Pimp My Searching: Internet Movie Database

yesterday we’ve been planning a “Pimp My Search Engine” series to
help readers get more out of their favorite search engines. Well, we’re off!
However, today I won’t be telling you how to pimp one of the big, major search
engines. Instead, I want to help pimp you as a searcher by getting you to a
great specialty/vertical search engine. That’s none other than the very popular
Internet Movie Database
from Amazon.com.

IMDB has become a standard and respected reference database for film and TV
information. For film, TV, and pop-culture freaks, it’s also a great deal of

The IMDB is more than just a “enter a movie title or actor’s name and get
results” type of place. Sure, that type of search works fine, but it only
scratches the surface of what IMDB offers.

Buried, deep (and I mean deep) within the IMBD web site is this
amazing Power
Search page search interface
that can help you find an incredible amount of
movie/TV info within seconds. I learned about this interface when a news
librarian asked on a listserv I monitor to come up with a solid list of movies
filmed in Denver. IMDB got me a list in about 10 seconds.

Specifically, I went to the Power Search page, and in section two, entered
Denver in the “location” field and got nearly 200 matches. A perfect list?
Probably not, but no reference tool is 100 percent accurate.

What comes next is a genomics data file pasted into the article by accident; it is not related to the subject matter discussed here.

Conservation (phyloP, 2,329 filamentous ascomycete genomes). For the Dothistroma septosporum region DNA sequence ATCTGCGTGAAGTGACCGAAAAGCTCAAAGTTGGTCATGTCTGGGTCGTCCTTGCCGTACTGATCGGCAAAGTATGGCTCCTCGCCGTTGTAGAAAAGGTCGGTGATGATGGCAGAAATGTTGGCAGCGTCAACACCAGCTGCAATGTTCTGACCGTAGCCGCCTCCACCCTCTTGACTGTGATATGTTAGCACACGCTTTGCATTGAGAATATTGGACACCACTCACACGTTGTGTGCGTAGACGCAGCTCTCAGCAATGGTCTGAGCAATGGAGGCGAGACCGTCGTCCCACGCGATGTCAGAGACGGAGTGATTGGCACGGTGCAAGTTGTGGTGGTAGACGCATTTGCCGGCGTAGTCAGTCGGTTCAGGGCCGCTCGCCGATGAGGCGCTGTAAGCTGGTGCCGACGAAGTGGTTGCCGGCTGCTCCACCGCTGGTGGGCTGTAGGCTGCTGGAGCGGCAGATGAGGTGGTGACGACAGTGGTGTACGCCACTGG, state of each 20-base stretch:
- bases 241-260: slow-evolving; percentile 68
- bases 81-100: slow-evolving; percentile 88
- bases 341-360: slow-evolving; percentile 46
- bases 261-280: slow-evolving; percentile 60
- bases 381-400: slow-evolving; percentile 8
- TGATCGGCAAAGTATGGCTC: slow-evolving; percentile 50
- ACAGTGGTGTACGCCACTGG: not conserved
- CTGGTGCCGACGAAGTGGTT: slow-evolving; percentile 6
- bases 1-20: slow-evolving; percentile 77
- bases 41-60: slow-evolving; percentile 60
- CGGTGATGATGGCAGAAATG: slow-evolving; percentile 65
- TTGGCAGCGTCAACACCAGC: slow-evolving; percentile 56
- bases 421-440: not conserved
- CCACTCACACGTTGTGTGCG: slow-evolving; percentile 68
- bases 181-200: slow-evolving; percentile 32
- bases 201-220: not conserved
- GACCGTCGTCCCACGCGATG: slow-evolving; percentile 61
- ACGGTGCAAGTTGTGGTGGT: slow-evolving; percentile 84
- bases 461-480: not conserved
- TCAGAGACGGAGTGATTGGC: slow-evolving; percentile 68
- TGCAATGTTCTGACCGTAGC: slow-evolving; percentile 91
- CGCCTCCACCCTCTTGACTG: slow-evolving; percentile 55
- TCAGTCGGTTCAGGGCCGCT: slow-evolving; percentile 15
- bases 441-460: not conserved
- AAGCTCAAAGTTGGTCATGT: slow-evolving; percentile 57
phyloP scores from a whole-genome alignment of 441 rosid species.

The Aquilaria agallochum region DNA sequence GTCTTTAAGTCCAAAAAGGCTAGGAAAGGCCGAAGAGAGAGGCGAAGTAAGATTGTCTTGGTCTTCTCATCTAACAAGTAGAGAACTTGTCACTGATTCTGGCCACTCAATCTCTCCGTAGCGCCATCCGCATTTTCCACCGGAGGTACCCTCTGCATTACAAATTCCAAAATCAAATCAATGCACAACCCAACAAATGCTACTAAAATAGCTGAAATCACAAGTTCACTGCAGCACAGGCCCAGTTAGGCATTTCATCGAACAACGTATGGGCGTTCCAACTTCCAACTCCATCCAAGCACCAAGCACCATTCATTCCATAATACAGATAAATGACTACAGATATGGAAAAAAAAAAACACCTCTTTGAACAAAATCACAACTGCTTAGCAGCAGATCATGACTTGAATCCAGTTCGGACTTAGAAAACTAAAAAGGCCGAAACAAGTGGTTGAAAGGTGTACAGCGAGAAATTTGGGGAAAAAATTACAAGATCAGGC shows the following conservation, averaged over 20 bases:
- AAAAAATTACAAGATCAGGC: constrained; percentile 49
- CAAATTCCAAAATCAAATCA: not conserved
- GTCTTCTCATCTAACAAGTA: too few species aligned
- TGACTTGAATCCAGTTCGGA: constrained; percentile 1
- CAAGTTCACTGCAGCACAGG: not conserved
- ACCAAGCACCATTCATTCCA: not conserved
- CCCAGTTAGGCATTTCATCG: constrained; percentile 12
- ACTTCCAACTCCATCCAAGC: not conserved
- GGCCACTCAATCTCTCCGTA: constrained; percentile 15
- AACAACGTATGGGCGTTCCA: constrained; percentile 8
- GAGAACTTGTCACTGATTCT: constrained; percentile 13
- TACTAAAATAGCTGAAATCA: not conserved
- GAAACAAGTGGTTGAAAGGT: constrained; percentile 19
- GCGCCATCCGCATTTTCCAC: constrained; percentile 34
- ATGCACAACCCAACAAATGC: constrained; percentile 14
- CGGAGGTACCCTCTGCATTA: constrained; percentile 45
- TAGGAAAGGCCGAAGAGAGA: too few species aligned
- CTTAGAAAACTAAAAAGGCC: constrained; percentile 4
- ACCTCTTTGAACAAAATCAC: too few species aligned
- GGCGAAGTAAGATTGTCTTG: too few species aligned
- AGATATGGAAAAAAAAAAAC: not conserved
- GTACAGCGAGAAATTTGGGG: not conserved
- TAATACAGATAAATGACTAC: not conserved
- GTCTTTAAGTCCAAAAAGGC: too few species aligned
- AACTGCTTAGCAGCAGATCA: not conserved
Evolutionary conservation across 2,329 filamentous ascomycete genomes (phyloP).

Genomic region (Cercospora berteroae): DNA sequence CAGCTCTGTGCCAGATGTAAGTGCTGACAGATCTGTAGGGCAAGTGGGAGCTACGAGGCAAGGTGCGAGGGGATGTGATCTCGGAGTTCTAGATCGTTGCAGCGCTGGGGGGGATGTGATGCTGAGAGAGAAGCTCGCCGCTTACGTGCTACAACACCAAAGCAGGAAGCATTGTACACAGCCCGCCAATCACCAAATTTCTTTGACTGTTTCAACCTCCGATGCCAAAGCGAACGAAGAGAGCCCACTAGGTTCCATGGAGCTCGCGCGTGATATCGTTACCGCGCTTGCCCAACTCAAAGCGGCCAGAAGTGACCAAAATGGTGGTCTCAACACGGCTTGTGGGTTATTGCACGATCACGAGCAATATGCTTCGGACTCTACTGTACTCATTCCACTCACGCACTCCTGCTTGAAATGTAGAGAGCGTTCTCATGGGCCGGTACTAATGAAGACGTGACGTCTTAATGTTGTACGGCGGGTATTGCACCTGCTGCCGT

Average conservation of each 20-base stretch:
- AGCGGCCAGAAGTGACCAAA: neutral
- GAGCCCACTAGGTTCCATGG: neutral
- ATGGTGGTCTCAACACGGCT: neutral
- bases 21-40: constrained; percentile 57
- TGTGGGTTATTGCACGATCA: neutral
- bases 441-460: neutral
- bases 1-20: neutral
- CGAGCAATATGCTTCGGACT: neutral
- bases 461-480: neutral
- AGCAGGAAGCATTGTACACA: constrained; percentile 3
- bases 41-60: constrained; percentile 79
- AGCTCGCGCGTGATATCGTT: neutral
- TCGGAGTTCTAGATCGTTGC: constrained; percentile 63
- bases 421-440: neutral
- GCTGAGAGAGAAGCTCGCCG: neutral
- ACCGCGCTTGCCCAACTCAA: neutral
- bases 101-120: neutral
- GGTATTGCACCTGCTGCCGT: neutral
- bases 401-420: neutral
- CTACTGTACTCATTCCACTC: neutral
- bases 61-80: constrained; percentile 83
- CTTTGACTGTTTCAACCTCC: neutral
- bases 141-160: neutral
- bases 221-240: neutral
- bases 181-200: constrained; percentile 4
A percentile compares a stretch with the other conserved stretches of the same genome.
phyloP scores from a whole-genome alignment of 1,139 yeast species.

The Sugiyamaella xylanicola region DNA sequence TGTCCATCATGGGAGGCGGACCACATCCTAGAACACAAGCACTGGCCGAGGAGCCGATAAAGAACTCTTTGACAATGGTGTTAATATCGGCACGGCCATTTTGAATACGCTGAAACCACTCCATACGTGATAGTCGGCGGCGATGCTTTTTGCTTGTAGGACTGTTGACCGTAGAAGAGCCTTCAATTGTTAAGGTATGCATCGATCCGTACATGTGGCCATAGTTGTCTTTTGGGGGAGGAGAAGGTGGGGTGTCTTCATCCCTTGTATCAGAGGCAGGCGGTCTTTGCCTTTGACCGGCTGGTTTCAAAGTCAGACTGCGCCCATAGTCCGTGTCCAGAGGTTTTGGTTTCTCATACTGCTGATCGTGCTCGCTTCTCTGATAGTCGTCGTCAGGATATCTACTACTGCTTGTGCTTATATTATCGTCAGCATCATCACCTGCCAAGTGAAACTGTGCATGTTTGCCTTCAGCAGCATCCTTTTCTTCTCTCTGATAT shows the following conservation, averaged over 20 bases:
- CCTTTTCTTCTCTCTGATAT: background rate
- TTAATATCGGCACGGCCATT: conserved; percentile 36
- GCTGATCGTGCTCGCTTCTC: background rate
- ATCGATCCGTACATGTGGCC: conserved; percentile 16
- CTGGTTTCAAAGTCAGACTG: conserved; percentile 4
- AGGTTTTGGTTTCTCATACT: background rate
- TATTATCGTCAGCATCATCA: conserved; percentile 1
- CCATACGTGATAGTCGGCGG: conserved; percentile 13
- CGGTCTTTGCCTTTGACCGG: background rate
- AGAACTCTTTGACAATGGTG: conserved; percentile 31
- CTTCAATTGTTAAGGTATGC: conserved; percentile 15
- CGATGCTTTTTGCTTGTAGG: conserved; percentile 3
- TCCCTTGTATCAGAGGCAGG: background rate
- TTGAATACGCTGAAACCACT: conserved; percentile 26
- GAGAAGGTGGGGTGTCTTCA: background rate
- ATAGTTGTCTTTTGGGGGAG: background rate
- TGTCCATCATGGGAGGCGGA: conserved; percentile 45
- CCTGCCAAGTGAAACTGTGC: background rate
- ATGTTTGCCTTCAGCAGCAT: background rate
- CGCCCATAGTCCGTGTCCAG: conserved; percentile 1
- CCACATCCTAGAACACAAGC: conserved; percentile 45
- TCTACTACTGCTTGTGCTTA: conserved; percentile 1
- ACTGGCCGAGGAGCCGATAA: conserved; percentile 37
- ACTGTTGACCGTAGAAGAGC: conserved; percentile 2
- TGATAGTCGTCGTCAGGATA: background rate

Sure, I could have gone to Yahoo, MSN, or Google and started searching and
searching but they aren’t the best tool for this type of specific reference
request. This IMDB interface understood the context of my search was about TV
and movies and only that.

I probably could have called Denver or the Colorado Film Commission to get a
list. Well, that’s true, but I’m not sure everyone would think to do that and
heck, this was easier and faster. Plus, this interface offers many more options.
How about comedy movies that filmed in Denver between 1970-1980 and were rated
R? No problem! (There were four, by the way, including that Clint Eastwood
classic, Every Which Way But Loose.

By the way, this is not the only other specialty search interface the IMDB
offers. Another favorite is the

Name Search/People Working Together
database. Just enter names and see if
they’ve appeared or worked together.

For example: How many movies (if any) have Gene Hackman and James Gandolfini
been in together? Put both of those names in the “Names” box, click “Start Name
Search,” and a new page loads with both actors listed. Check the boxes next to
their names, then click the “Look up joint ventures” button. Back comes the

Have fun!

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